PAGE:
Review: Read ‘Em And Reap

4 Star, Book Reviews

January 14, 2009

Author: Joe Navarro and Marvin Karlins

“Presented by”: Phil Hellmuth

Publisher: (Harper) Collins

I will admit I was somewhat apprehensive about buying this book, and if Amazon hasn’t offered it to me dirt cheap I probably would have passed.  The reason for the apprehension is that Phil Hellmuth’s last effort, Play Poker Like the Pros, is somewhat of a running joke.  It’s just plain horrible and goes a long ways towards explaining why Phil can’t win at cash games.  Given all this I wasn’t exactly thrilled to see that Phil had taken another plunge into the world of instructional poker books.

The good news is that this book isn’t written by Hellmuth.  It’s written by a career FBI agent turned poker consultant.  And this is a pretty solid book. It’s very different from Mike Caro’s Book Of Tells (which was the only book of note on the subject up until now) in a number of ways.  Perhaps the most important difference is that the two focus on very different types of tells.  Caro focuses primarily on what I would call “acting” tells which he splits up into two groups: “strong means weak” and  “weak means strong”.  As you might imagine, these two types of tells arise when an opponent intentionally tries to deceive you about the strength of his hand, and as a result they always have the opposite of the apparent meaning. A guy who slams his chips “confidently” into the pot is anything but confident – he’s trying to scare you off with a bit of bad acting.

Navarro is targeting a different type of tell.  His tells are almost all more subtle, unconscious things that people do.  As such, they’re not reversed like Caro’s tells.  When a person does one of Navarro’s “low confidence” gestures, they really are worried and probably hold a weak hand.  Since they don’t know they’re doing the tell, they make no effort to deceive you.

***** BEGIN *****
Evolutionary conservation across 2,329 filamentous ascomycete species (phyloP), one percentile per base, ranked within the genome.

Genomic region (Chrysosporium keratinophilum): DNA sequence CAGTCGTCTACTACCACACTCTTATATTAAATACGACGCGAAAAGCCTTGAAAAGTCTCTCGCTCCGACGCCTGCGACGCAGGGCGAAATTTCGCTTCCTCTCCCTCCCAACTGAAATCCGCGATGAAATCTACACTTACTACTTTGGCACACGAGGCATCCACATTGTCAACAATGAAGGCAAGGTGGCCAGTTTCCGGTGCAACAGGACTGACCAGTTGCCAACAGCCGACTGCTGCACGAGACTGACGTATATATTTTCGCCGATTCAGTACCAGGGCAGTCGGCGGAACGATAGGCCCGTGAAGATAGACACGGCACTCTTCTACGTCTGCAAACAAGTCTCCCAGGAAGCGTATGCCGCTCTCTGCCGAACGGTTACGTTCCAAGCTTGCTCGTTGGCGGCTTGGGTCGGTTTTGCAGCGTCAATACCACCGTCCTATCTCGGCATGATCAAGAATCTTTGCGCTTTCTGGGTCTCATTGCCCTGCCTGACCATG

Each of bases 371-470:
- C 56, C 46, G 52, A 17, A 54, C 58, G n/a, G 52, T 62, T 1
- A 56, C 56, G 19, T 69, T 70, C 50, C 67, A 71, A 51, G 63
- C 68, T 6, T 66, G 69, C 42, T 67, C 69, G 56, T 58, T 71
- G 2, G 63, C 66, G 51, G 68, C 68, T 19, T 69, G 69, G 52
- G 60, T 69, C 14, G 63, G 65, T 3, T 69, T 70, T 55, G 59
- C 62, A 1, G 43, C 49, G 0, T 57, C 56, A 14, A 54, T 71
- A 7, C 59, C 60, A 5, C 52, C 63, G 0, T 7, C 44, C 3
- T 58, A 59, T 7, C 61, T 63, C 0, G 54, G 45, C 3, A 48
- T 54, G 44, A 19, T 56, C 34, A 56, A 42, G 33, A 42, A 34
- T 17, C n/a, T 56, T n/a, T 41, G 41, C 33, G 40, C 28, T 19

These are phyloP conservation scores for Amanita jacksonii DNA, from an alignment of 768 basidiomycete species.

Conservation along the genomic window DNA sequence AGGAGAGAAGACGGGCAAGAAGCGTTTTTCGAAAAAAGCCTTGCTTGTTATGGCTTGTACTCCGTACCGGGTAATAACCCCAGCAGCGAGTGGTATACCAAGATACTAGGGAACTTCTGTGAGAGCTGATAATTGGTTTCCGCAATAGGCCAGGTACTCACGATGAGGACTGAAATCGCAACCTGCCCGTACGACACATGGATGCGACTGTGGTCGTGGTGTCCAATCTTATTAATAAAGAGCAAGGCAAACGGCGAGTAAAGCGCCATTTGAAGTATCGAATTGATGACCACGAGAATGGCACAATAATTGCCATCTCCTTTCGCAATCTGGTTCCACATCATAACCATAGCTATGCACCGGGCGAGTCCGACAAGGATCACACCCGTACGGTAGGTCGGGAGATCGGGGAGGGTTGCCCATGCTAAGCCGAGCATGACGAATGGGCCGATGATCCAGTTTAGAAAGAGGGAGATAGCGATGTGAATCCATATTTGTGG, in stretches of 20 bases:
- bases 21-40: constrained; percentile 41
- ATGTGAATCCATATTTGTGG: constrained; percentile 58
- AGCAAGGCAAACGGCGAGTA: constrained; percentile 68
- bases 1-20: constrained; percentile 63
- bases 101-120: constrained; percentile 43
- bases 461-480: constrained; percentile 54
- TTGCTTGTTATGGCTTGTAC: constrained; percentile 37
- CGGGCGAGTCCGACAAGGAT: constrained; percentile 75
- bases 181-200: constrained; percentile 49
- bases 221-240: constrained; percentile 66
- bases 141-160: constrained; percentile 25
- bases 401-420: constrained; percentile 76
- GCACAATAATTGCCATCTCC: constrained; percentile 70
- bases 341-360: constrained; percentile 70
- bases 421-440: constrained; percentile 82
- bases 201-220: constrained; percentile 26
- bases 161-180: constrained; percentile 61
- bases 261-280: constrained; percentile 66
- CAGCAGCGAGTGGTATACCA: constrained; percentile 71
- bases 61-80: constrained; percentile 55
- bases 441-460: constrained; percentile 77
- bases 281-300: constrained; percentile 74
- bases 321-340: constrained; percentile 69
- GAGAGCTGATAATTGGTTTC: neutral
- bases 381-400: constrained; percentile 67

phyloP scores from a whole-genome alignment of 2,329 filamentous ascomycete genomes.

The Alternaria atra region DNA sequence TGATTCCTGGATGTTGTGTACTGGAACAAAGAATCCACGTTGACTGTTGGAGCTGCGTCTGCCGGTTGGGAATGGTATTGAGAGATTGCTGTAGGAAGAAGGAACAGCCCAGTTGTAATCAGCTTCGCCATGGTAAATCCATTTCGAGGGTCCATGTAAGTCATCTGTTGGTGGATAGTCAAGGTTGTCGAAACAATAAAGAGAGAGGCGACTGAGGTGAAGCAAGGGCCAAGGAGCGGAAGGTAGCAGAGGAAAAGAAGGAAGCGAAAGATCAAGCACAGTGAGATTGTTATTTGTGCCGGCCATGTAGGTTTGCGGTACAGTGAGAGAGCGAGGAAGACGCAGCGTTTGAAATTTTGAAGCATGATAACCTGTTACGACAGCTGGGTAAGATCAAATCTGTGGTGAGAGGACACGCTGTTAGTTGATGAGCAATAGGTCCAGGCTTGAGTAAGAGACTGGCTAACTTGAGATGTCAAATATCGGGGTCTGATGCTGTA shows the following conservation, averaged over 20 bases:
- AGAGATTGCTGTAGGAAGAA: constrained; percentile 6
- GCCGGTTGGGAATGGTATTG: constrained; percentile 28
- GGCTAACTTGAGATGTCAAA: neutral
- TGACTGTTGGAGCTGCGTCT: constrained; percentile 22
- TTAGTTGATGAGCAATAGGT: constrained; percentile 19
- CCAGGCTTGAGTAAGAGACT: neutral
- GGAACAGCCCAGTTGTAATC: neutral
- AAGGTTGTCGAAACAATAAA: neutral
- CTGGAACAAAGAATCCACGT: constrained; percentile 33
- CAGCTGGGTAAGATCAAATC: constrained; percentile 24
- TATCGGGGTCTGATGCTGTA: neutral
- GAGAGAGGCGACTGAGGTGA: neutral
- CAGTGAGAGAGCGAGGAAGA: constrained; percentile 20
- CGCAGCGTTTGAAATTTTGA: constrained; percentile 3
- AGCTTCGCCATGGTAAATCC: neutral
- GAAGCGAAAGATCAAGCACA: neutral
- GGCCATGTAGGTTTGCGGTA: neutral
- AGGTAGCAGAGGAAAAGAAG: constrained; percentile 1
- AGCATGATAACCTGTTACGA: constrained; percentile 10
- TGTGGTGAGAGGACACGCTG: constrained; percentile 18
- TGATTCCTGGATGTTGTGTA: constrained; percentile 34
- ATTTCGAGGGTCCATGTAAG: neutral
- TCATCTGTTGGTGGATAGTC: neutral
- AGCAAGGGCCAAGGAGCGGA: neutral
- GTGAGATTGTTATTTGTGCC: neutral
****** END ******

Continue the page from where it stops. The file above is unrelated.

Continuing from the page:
One of the things I never liked about Caro’s book was that the players in his pictures never looked like any poker players I had ever seen – in addition to the absurd 70’s clothes they were stiff, wooden, and lacking in “natural” expressions and gestures.  One of the best things about Navarro’s book is that his pictures look real.  They actually aren’t – in each cause it’s the author “faking” a specific tell.  But he’s doing an incredible job of acting – they look exactly like the people I see at the table with the exception of the suit he’s wearing.  I’ve never seen anyone under the age of 65 or 70 play in a suit.  But otherwise his expressions and mannerisms are a spot-on replication of the ones I see at the table every time I play.  Furthermore, his observations closely match mine as to which behaviors indicate strength and which indicate weakness.

This book is quite good, and I recommend it not so much in place of Caro, but as a compliment.  They really cover different material.  The only bad thing about this book I should mention is that it contains what amounts to three different intros, one by each author and one by Hellmuth.  One would have suficed.  However it’s worth it to slog through them until you get to the poker material because that is worth your time.

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